When our ego is bruised or perhaps even inflated…. that is a strong attachment to our desires and attachment to our desires causes us pain and suffering. I read this statement on Yoganonymous, “When something brings us pleasure our brains want to repeat that experience and on some basic level we expect the things (and people) that give us a moment’s pleasure to make us happy.” We are looking for pleasure outside of ourselves and relying on our external world to fulfill this desire… unfortunately the fulfillment, the “buzz” from these external things doesn’t last. We rationalize our desires and often don’t even question them.
Raga isn’t letting go of the things we like, it is letting go of the expectations around them.
Reflection exercise: Take a moment to reflect on either your day or your week and notice where raga showed up. Perhaps even write it down. Did you rationalize it? Did it bring you pleasure or disappointment?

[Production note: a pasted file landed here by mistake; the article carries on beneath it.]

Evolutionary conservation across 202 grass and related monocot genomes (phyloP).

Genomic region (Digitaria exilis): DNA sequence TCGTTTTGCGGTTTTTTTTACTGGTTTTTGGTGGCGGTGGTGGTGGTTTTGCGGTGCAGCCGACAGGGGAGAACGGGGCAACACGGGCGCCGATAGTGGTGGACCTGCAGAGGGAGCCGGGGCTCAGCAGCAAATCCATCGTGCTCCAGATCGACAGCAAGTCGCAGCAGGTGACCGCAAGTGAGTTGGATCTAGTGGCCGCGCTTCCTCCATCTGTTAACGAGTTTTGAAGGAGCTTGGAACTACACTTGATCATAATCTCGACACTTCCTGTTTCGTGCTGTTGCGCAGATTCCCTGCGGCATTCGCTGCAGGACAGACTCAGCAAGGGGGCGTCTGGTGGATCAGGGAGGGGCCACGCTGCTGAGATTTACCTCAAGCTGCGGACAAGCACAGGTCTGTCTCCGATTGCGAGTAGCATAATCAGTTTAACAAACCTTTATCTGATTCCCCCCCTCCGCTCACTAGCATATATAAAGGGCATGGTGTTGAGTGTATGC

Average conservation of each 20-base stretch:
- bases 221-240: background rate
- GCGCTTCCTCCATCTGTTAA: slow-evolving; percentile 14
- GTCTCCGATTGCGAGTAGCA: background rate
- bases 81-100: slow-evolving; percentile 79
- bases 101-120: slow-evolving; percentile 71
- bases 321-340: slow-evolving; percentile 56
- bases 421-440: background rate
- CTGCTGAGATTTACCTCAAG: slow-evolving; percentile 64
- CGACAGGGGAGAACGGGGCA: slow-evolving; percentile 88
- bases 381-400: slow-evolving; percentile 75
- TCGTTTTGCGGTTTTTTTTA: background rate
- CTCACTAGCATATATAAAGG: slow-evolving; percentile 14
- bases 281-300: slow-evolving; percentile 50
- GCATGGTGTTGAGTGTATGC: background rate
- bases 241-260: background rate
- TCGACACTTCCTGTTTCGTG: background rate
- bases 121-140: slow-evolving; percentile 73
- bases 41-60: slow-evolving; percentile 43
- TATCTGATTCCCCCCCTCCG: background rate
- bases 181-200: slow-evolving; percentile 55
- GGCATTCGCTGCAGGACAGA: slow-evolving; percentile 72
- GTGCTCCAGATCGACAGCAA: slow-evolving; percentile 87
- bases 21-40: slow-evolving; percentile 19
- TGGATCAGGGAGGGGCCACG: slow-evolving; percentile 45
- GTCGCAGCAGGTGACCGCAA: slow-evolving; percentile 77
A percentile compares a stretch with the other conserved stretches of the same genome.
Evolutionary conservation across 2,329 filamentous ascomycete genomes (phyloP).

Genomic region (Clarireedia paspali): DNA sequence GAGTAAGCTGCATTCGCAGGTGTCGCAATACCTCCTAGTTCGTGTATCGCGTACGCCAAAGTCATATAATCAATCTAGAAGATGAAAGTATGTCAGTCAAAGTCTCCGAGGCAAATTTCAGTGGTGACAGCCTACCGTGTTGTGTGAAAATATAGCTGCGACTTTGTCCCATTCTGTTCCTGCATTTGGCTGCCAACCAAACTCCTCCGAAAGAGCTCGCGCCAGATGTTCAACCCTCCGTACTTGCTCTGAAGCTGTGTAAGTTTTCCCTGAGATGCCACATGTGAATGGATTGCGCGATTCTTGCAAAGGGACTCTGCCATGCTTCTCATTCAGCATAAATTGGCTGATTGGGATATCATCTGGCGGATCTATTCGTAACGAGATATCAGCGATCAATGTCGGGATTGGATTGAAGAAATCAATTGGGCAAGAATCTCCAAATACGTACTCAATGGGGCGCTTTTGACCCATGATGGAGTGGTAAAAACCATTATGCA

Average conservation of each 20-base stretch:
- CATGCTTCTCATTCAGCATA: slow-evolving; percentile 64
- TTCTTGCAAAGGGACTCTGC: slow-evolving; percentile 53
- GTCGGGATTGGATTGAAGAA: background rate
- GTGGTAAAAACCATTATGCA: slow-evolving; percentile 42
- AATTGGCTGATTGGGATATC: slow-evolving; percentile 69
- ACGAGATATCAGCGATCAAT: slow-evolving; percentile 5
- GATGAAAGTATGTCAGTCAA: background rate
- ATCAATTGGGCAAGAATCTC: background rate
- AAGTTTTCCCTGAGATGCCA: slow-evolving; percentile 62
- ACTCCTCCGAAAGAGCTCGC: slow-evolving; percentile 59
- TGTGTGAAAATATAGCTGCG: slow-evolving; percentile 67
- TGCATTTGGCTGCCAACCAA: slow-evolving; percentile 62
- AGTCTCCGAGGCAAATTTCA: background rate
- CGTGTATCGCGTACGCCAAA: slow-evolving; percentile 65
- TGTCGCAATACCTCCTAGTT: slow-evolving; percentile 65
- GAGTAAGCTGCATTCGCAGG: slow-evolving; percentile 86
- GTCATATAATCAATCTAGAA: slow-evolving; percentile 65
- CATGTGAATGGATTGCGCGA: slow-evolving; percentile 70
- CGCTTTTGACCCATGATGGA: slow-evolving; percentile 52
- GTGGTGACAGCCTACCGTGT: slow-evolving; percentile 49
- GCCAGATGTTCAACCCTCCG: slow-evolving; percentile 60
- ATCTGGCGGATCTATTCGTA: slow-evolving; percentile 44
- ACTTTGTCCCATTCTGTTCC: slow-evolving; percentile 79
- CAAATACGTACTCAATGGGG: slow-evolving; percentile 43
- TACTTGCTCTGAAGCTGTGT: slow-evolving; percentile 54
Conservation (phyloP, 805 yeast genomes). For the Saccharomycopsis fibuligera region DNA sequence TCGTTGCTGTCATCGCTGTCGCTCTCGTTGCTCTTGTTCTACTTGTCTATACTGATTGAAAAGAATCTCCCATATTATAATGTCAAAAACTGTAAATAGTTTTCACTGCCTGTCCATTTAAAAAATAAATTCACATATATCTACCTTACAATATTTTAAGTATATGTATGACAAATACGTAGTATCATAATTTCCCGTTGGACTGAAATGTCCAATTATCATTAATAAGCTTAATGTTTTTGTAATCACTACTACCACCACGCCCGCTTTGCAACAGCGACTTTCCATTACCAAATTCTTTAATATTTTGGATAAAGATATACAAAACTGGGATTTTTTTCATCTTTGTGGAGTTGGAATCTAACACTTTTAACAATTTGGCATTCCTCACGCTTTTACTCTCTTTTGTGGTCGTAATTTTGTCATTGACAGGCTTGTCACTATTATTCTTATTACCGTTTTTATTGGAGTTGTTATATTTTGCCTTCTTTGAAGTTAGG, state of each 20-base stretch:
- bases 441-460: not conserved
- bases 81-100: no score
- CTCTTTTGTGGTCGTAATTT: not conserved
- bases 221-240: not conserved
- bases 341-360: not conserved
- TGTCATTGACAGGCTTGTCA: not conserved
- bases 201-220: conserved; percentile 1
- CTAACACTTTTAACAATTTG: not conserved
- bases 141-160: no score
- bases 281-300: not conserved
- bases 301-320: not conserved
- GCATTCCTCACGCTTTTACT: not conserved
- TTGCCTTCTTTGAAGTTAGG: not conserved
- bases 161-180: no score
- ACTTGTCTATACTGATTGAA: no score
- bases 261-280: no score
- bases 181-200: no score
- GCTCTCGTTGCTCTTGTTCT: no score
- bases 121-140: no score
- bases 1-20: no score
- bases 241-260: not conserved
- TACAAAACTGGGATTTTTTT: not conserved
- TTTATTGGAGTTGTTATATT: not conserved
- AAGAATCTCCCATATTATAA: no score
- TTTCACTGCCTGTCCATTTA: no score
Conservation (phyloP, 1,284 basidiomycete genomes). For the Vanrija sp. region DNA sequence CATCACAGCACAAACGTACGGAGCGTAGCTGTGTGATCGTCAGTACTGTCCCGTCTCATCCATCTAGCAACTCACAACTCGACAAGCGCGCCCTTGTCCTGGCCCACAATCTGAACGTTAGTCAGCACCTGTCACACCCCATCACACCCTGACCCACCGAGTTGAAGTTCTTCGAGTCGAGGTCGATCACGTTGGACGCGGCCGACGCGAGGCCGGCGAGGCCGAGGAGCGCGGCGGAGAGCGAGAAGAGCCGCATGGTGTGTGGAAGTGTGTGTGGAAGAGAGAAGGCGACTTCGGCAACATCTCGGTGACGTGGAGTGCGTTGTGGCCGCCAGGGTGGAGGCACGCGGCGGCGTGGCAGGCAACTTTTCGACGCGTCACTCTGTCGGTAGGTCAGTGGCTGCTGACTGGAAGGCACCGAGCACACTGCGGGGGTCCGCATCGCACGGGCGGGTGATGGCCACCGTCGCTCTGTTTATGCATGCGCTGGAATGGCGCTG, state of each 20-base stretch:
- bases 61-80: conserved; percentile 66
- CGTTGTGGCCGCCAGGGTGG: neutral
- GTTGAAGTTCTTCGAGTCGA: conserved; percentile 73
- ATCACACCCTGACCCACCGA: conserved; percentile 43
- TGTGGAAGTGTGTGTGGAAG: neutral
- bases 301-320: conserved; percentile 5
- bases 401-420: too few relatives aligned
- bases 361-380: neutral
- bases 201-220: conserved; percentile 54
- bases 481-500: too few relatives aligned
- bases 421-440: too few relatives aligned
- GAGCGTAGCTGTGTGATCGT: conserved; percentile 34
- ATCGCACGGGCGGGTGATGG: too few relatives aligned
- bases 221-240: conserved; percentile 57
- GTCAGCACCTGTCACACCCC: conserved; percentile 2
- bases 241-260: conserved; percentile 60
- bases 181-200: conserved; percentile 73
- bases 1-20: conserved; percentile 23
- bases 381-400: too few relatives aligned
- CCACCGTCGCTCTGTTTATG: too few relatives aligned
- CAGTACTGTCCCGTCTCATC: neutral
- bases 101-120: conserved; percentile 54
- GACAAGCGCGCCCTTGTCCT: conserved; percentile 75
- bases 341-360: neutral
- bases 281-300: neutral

The Fourth Klesha: Dvesa (aversion)
Dvesa, or aversion, is the fourth klesha. When we allow ourselves to be controlled by strong desires we develop strong aversions when those desires or not fulfilled.
Let’s try another plausible real life example. You go to your normal Saturday morning yoga class with your favorite vinyasa teacher. You show up and someone else is in your spot. Grrr. You put your mat down (or *gasp* you ask them to move out of “your” spot) and begin your pre-class rituals. It’s 8:55am and you realize that your favorite teacher is nowhere to be seen. A few minutes later a sub walks in and this sub’s voice really gets under your skin. Then she puts on her music and it’s SHIT! WTF! The universe must be conspiring. Now you’re pissed. You’re not in your spot. Your favorite teacher isn’t there. And that music…OMG! You see that downhill spiral? Now you’ve got your panties in a bunch and have moved into alienation, me vs. you. You likely won’t be open enough to receive this teacher’s message/teachings.
Your ego has attached to all that is changing. You’ve developed some pretty intense attachments and aversions and now they’ve caused you pain and suffering.